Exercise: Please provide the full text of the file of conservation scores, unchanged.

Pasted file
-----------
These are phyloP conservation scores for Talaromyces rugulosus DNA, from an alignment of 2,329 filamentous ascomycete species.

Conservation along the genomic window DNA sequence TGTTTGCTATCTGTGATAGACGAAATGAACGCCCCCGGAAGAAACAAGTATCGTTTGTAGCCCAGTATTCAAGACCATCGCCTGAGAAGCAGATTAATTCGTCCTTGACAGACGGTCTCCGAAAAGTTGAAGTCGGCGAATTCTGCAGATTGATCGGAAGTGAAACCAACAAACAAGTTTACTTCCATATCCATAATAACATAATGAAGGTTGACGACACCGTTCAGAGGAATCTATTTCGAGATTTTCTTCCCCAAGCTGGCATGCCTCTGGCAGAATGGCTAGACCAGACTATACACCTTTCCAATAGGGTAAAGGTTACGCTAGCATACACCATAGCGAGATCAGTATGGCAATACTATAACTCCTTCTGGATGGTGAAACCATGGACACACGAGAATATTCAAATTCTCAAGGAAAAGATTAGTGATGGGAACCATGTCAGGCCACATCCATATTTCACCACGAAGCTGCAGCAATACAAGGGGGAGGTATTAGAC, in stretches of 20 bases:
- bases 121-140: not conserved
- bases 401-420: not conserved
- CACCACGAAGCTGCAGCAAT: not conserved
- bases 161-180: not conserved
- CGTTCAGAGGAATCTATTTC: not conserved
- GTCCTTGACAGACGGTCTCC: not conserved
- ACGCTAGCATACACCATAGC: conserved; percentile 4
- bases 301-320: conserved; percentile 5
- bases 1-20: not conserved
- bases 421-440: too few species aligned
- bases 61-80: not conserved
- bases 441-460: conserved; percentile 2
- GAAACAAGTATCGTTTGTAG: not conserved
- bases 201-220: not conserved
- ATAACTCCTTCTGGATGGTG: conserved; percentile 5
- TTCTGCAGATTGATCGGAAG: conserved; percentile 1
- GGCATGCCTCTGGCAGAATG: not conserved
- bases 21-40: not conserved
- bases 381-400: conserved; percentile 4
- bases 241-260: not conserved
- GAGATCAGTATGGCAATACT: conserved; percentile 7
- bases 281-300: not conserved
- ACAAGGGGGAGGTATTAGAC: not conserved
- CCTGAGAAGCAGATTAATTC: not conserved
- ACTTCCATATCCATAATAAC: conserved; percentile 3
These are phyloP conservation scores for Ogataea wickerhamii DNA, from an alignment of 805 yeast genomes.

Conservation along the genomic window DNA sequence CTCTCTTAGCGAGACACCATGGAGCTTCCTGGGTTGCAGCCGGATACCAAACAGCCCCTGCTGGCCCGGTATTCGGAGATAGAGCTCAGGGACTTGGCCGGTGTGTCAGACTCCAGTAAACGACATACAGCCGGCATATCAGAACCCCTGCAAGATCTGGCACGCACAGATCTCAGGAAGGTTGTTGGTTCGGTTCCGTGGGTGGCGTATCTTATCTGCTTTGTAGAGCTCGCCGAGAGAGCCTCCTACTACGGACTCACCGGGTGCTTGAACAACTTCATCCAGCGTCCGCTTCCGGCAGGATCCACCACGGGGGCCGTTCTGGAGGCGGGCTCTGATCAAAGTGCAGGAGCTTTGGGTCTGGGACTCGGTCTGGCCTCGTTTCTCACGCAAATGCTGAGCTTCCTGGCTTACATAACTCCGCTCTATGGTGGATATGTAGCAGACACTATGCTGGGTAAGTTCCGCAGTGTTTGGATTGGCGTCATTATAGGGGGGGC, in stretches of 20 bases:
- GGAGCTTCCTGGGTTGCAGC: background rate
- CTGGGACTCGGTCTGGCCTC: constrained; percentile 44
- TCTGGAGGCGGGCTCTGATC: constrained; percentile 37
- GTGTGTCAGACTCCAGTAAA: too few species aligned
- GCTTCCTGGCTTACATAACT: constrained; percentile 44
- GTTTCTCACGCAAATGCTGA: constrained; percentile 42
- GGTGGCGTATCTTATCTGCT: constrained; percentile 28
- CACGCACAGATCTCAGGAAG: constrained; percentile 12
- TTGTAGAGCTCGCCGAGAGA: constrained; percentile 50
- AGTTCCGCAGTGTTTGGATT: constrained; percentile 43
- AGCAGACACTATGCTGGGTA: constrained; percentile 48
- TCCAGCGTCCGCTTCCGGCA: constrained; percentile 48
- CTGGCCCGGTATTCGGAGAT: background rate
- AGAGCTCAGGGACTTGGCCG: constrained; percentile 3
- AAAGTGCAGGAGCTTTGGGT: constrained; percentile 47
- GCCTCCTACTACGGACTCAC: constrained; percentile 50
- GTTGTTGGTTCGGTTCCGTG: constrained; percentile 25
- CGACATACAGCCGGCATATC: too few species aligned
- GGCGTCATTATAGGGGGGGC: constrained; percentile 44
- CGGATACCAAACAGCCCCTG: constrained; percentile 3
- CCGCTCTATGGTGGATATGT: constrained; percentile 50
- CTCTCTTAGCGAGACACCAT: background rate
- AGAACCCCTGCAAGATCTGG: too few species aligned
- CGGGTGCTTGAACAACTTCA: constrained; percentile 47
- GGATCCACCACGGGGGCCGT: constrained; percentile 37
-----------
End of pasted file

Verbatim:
These are phyloP conservation scores for Talaromyces rugulosus DNA, from an alignment of 2,329 filamentous ascomycete species.

Conservation along the genomic window DNA sequence TGTTTGCTATCTGTGATAGACGAAATGAACGCCCCCGGAAGAAACAAGTATCGTTTGTAGCCCAGTATTCAAGACCATCGCCTGAGAAGCAGATTAATTCGTCCTTGACAGACGGTCTCCGAAAAGTTGAAGTCGGCGAATTCTGCAGATTGATCGGAAGTGAAACCAACAAACAAGTTTACTTCCATATCCATAATAACATAATGAAGGTTGACGACACCGTTCAGAGGAATCTATTTCGAGATTTTCTTCCCCAAGCTGGCATGCCTCTGGCAGAATGGCTAGACCAGACTATACACCTTTCCAATAGGGTAAAGGTTACGCTAGCATACACCATAGCGAGATCAGTATGGCAATACTATAACTCCTTCTGGATGGTGAAACCATGGACACACGAGAATATTCAAATTCTCAAGGAAAAGATTAGTGATGGGAACCATGTCAGGCCACATCCATATTTCACCACGAAGCTGCAGCAATACAAGGGGGAGGTATTAGAC, in stretches of 20 bases:
- bases 121-140: not conserved
- bases 401-420: not conserved
- CACCACGAAGCTGCAGCAAT: not conserved
- bases 161-180: not conserved
- CGTTCAGAGGAATCTATTTC: not conserved
- GTCCTTGACAGACGGTCTCC: not conserved
- ACGCTAGCATACACCATAGC: conserved; percentile 4
- bases 301-320: conserved; percentile 5
- bases 1-20: not conserved
- bases 421-440: too few species aligned
- bases 61-80: not conserved
- bases 441-460: conserved; percentile 2
- GAAACAAGTATCGTTTGTAG: not conserved
- bases 201-220: not conserved
- ATAACTCCTTCTGGATGGTG: conserved; percentile 5
- TTCTGCAGATTGATCGGAAG: conserved; percentile 1
- GGCATGCCTCTGGCAGAATG: not conserved
- bases 21-40: not conserved
- bases 381-400: conserved; percentile 4
- bases 241-260: not conserved
- GAGATCAGTATGGCAATACT: conserved; percentile 7
- bases 281-300: not conserved
- ACAAGGGGGAGGTATTAGAC: not conserved
- CCTGAGAAGCAGATTAATTC: not conserved
- ACTTCCATATCCATAATAAC: conserved; percentile 3
These are phyloP conservation scores for Ogataea wickerhamii DNA, from an alignment of 805 yeast genomes.

Conservation along the genomic window DNA sequence CTCTCTTAGCGAGACACCATGGAGCTTCCTGGGTTGCAGCCGGATACCAAACAGCCCCTGCTGGCCCGGTATTCGGAGATAGAGCTCAGGGACTTGGCCGGTGTGTCAGACTCCAGTAAACGACATACAGCCGGCATATCAGAACCCCTGCAAGATCTGGCACGCACAGATCTCAGGAAGGTTGTTGGTTCGGTTCCGTGGGTGGCGTATCTTATCTGCTTTGTAGAGCTCGCCGAGAGAGCCTCCTACTACGGACTCACCGGGTGCTTGAACAACTTCATCCAGCGTCCGCTTCCGGCAGGATCCACCACGGGGGCCGTTCTGGAGGCGGGCTCTGATCAAAGTGCAGGAGCTTTGGGTCTGGGACTCGGTCTGGCCTCGTTTCTCACGCAAATGCTGAGCTTCCTGGCTTACATAACTCCGCTCTATGGTGGATATGTAGCAGACACTATGCTGGGTAAGTTCCGCAGTGTTTGGATTGGCGTCATTATAGGGGGGGC, in stretches of 20 bases:
- GGAGCTTCCTGGGTTGCAGC: background rate
- CTGGGACTCGGTCTGGCCTC: constrained; percentile 44
- TCTGGAGGCGGGCTCTGATC: constrained; percentile 37
- GTGTGTCAGACTCCAGTAAA: too few species aligned
- GCTTCCTGGCTTACATAACT: constrained; percentile 44
- GTTTCTCACGCAAATGCTGA: constrained; percentile 42
- GGTGGCGTATCTTATCTGCT: constrained; percentile 28
- CACGCACAGATCTCAGGAAG: constrained; percentile 12
- TTGTAGAGCTCGCCGAGAGA: constrained; percentile 50
- AGTTCCGCAGTGTTTGGATT: constrained; percentile 43
- AGCAGACACTATGCTGGGTA: constrained; percentile 48
- TCCAGCGTCCGCTTCCGGCA: constrained; percentile 48
- CTGGCCCGGTATTCGGAGAT: background rate
- AGAGCTCAGGGACTTGGCCG: constrained; percentile 3
- AAAGTGCAGGAGCTTTGGGT: constrained; percentile 47
- GCCTCCTACTACGGACTCAC: constrained; percentile 50
- GTTGTTGGTTCGGTTCCGTG: constrained; percentile 25
- CGACATACAGCCGGCATATC: too few species aligned
- GGCGTCATTATAGGGGGGGC: constrained; percentile 44
- CGGATACCAAACAGCCCCTG: constrained; percentile 3
- CCGCTCTATGGTGGATATGT: constrained; percentile 50
- CTCTCTTAGCGAGACACCAT: background rate
- AGAACCCCTGCAAGATCTGG: too few species aligned
- CGGGTGCTTGAACAACTTCA: constrained; percentile 47
- GGATCCACCACGGGGGCCGT: constrained; percentile 37